An Insider's View of the 2012 NDP Leadership Convention
by Louise Tremblay Matchett
Phillip Ernest lives in Bengaluru, India, but was in New Liskeard, Ontario, last fall when he and I had this email exchange, which we are publishing now in the lead-up to the publication of his first novel, The Vetala, which must surely be the only Sanskrit vampire novel in Canadian literature.
November 4 - 19, 2017
Linda Leith: You were born in New Liskeard, Ontario. Is that where your family is from?
Phillip Ernest: In fact, I was born in Santa Rosa, California, but I never mention that because it isn't really real: immediately after I was born, in 1970, my father got a job teaching Latin and French in the high school in Atikokan, a mining town of six hundred in northwestern Ontario, and so we immigrated to Canada two months after I was born. My first memories, naturally, are from Atikokan, and so I generally call Atikokan my birthplace, since really it is where my life began. We moved to New Liskeard in 1974, when my father got a job teaching the same subjects at the New Liskeard Secondary School. I lived there until I left home at fifteen, and the family home is there to this day. I've been deeply and subtly shaped by my father's Americanness and my mother's Britishness, but I am as Canadian as any Canadian-born child of immigrants. Proudly Canadian: the pride has grown over years of exile, exile often being the condition in which you come to appreciate your homeland for the first time.
LL: What were your parents’ jobs there?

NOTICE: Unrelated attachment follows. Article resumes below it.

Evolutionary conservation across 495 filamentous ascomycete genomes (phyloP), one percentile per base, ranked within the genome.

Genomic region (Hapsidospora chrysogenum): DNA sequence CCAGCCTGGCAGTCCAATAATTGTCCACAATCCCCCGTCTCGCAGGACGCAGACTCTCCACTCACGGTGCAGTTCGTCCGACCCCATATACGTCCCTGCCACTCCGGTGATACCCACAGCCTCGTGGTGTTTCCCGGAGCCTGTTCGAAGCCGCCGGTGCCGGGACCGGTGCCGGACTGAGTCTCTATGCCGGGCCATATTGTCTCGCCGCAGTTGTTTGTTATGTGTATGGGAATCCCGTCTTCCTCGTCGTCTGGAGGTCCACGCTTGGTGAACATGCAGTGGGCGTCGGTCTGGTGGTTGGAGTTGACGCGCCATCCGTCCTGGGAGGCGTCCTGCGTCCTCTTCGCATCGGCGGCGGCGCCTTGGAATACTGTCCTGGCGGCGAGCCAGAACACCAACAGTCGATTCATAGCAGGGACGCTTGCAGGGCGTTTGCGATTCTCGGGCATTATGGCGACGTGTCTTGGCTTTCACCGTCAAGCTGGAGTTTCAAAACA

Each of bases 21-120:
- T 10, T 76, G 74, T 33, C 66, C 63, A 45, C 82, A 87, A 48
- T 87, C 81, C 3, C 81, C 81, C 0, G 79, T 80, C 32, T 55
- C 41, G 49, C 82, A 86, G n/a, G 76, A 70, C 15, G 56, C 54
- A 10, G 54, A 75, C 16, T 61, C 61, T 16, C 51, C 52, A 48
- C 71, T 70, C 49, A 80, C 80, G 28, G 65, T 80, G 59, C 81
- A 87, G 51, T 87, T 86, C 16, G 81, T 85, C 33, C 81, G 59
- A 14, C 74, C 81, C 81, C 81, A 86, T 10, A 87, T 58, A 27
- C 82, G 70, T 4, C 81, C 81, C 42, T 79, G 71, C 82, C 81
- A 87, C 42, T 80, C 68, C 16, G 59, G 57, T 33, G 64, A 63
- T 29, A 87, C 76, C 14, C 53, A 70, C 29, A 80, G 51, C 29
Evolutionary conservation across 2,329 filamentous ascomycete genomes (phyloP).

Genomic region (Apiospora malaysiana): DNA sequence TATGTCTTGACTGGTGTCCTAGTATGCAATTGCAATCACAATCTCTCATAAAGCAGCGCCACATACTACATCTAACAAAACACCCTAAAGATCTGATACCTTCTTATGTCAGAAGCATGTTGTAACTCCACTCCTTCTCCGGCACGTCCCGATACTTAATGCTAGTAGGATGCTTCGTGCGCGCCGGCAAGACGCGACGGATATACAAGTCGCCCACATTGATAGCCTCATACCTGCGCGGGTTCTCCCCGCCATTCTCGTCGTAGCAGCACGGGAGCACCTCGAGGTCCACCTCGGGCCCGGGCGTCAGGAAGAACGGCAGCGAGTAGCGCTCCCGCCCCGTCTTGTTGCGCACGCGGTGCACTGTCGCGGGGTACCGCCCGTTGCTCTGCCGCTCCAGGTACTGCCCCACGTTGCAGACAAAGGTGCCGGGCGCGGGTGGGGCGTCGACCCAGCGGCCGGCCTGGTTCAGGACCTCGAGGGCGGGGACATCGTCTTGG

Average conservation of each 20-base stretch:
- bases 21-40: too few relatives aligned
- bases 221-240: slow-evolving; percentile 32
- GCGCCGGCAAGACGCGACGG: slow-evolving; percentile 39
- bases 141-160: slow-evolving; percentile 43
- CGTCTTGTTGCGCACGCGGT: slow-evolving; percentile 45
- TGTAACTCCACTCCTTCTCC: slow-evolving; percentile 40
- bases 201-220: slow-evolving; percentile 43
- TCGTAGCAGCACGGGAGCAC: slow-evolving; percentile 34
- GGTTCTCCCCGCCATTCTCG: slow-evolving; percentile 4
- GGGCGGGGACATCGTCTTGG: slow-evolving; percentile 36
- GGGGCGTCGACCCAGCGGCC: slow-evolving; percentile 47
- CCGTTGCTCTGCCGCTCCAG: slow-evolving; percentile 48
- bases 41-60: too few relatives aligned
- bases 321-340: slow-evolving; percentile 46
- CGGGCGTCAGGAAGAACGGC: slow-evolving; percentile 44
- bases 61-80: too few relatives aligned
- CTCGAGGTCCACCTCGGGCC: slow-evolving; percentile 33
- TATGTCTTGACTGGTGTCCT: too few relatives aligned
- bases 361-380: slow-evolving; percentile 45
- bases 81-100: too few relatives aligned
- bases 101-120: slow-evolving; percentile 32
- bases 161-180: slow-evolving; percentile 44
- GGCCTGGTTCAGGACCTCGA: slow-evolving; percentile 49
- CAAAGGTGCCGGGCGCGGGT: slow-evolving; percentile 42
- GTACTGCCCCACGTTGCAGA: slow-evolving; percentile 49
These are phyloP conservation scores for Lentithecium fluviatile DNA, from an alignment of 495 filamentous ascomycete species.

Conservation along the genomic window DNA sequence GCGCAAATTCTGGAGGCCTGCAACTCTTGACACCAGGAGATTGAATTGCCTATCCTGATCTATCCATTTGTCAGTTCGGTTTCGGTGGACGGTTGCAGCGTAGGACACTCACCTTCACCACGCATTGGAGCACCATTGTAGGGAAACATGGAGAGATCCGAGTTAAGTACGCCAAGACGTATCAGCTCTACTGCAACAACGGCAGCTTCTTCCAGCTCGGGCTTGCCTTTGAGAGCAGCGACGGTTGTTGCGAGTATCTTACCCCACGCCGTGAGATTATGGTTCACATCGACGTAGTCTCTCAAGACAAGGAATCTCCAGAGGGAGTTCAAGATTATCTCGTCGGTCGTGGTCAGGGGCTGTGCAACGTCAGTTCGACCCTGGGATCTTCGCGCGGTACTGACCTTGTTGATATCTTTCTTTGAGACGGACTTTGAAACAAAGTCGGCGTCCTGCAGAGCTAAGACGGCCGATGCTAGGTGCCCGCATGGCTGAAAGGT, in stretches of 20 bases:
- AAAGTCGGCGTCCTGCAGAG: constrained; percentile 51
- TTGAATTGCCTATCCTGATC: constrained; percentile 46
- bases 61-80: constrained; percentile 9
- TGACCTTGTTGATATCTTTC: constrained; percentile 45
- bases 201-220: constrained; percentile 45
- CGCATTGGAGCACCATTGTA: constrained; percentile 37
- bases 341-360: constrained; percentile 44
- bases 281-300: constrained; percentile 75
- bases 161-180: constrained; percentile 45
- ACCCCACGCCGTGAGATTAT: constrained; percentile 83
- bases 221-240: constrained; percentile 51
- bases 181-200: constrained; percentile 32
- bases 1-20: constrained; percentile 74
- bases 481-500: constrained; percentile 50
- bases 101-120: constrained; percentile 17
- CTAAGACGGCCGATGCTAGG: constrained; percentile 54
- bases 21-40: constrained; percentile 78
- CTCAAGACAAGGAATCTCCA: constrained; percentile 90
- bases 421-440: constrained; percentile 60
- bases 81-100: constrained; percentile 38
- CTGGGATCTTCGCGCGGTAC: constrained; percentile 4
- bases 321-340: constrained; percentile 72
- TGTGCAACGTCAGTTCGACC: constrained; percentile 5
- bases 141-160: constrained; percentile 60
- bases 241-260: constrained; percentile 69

PE: My father initially taught Latin and French at the high school, and when Latin was cancelled not long after we arrived, only French. (New Liskeard is very near to the Quebec border - Quebec is visible across Lake Temiskaming - and the town is more than half Francophone.) When my sister (three years my junior) was old enough to begin preschool, my mother opened and ran a preschool (perhaps the region’s first) in the neighbouring town of Haileybury.
LL: Do you think your father’s knowledge of Latin had an influence on you?
PE: Not at the time, but perhaps a latent interest was planted in me by my occasional idle perusal of his old Latin books as a child. Our household was not especially literate: my parents' main cultural interests, at that point, were music, theatre, photography, and my father would no longer have had time for Latin, even if he had wanted to continue reading it for his own pleasure. And school was just prison and misery for me: outrageously, I never did learn French, not at school, not from my father, not from my Francophone best friend who lived next door. But when I met my non-guru Jiva Das in Toronto at sixteen, I soon became fascinated by the Sanskrit he knew, then by the idea of similar ancient literary languages, Greek, Latin, Chinese and Japanese. At nineteen, during my abortive one-year first go at the University of Toronto, I took the introductory Classical Greek course, and aced it, discovering that I had a talent and passion for this kind of language study. Then, in retrospect, I conceived a new respect for my father for his knowledge of Latin, and sometimes felt that there must have been something destined or inherited in my own late-blooming love of ancient literary languages.
LL: Where did you go to school?